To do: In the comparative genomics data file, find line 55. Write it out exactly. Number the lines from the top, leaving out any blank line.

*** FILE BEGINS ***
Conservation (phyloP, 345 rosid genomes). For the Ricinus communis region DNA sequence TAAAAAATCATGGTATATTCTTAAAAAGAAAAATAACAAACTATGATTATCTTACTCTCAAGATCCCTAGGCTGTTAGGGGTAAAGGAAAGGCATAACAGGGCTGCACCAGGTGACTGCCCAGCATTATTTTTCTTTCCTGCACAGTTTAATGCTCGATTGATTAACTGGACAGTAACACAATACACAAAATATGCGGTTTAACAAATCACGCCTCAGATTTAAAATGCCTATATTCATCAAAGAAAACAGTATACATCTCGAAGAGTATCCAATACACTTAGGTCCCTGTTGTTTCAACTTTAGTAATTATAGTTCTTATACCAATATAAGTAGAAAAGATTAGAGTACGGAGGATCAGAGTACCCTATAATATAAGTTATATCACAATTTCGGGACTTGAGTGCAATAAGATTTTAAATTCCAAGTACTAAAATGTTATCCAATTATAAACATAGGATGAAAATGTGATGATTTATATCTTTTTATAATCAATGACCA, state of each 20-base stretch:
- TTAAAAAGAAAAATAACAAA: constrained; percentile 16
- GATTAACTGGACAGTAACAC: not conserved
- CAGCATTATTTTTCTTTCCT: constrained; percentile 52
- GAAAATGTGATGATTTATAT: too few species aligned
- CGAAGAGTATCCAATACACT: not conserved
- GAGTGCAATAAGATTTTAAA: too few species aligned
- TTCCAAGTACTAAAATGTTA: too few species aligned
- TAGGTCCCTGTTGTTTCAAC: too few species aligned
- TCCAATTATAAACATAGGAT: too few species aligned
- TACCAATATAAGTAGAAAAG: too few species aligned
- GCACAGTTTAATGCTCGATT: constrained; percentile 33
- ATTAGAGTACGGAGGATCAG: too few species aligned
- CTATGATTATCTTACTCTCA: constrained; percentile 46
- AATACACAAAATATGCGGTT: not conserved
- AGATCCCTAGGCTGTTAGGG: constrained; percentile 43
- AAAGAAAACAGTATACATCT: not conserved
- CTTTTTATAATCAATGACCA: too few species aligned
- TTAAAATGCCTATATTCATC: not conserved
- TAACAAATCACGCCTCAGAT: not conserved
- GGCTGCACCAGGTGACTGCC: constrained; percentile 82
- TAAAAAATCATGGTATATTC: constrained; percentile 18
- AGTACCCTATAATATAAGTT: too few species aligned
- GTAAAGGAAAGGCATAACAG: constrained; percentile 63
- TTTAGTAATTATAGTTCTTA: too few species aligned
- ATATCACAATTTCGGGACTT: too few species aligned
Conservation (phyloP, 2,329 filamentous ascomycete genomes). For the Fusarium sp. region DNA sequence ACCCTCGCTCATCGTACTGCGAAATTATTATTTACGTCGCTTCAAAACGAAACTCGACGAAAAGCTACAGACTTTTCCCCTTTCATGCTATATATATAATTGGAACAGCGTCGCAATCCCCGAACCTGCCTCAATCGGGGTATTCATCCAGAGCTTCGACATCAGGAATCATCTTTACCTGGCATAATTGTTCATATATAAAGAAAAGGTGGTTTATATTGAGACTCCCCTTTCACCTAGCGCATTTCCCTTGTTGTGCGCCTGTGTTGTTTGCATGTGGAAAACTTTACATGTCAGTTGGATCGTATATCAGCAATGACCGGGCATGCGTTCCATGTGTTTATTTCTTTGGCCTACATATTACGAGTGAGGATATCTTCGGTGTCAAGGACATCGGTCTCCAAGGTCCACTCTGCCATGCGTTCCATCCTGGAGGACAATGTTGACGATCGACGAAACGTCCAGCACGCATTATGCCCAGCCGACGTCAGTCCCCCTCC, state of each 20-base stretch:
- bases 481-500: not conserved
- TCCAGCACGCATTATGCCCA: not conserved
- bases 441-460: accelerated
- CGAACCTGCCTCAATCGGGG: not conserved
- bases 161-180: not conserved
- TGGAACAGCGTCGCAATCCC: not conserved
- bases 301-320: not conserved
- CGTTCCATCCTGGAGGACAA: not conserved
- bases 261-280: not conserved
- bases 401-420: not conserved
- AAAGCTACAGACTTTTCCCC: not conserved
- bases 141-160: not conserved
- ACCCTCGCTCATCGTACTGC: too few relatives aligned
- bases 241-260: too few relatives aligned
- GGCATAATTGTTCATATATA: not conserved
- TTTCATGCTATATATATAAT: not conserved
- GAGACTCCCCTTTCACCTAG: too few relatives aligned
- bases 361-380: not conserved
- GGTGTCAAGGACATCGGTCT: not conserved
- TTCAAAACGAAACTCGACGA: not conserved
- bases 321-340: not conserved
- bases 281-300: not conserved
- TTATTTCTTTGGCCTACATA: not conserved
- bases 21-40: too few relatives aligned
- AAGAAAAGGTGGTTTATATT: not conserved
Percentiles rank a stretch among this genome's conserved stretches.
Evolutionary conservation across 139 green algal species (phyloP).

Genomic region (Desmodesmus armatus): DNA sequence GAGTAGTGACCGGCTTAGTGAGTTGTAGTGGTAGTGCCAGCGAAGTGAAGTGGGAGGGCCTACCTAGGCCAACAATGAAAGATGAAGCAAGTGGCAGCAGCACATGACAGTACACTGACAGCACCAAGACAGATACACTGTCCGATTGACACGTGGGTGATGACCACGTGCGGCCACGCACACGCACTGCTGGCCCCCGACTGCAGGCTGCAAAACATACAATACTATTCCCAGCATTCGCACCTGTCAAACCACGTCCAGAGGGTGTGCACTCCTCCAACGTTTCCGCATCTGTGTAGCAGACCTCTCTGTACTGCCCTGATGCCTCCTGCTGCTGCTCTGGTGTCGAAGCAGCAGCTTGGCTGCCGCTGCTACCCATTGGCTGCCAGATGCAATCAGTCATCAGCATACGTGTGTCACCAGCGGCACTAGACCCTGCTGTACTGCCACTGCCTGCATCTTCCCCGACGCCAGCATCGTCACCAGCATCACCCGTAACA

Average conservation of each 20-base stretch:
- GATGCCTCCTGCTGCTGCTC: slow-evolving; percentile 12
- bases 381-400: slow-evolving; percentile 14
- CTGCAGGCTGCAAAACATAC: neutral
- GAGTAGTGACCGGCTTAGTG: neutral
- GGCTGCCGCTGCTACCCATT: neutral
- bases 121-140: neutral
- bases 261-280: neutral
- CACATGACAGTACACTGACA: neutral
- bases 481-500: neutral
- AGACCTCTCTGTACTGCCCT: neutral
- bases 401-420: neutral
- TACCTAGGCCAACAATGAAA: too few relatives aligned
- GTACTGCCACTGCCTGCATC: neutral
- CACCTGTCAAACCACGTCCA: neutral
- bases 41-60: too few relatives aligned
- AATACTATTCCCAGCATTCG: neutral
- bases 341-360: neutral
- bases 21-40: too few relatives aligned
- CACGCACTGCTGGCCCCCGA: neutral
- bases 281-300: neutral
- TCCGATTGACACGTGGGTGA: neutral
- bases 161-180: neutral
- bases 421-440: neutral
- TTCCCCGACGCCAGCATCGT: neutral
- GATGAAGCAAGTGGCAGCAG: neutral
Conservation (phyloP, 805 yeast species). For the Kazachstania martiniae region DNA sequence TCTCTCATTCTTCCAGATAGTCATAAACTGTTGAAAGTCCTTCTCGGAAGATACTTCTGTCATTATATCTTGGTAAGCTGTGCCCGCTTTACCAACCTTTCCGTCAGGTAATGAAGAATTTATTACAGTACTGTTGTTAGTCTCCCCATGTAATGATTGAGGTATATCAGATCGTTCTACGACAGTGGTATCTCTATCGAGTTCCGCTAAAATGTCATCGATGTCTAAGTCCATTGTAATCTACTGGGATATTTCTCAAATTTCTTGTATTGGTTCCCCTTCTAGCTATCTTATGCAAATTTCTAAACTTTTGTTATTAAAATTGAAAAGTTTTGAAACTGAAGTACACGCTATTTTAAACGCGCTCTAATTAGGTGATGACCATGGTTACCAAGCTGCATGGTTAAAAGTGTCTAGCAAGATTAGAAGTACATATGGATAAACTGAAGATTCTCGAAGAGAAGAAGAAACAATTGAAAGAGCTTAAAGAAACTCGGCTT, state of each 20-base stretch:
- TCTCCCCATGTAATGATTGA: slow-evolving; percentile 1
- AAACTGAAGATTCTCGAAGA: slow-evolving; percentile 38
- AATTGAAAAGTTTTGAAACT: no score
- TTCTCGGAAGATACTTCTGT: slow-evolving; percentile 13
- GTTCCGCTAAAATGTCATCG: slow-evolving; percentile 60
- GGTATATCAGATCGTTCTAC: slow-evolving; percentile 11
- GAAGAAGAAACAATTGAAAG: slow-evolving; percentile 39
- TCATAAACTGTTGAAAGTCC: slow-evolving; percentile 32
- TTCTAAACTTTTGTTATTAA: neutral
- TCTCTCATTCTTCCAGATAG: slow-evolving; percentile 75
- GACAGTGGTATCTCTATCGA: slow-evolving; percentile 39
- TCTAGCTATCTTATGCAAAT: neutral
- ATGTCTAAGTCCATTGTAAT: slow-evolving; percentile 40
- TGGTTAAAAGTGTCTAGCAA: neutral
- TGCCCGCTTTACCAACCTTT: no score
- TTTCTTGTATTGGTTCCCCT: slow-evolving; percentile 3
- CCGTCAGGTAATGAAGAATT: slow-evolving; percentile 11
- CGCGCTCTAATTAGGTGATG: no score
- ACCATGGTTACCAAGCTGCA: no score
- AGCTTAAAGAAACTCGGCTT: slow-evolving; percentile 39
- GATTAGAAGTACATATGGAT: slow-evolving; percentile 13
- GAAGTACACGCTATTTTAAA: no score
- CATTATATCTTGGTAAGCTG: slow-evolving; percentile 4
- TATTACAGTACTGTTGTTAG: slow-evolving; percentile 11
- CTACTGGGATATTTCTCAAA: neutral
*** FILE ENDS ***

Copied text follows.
Genomic region (Desmodesmus armatus): DNA sequence GAGTAGTGACCGGCTTAGTGAGTTGTAGTGGTAGTGCCAGCGAAGTGAAGTGGGAGGGCCTACCTAGGCCAACAATGAAAGATGAAGCAAGTGGCAGCAGCACATGACAGTACACTGACAGCACCAAGACAGATACACTGTCCGATTGACACGTGGGTGATGACCACGTGCGGCCACGCACACGCACTGCTGGCCCCCGACTGCAGGCTGCAAAACATACAATACTATTCCCAGCATTCGCACCTGTCAAACCACGTCCAGAGGGTGTGCACTCCTCCAACGTTTCCGCATCTGTGTAGCAGACCTCTCTGTACTGCCCTGATGCCTCCTGCTGCTGCTCTGGTGTCGAAGCAGCAGCTTGGCTGCCGCTGCTACCCATTGGCTGCCAGATGCAATCAGTCATCAGCATACGTGTGTCACCAGCGGCACTAGACCCTGCTGTACTGCCACTGCCTGCATCTTCCCCGACGCCAGCATCGTCACCAGCATCACCCGTAACA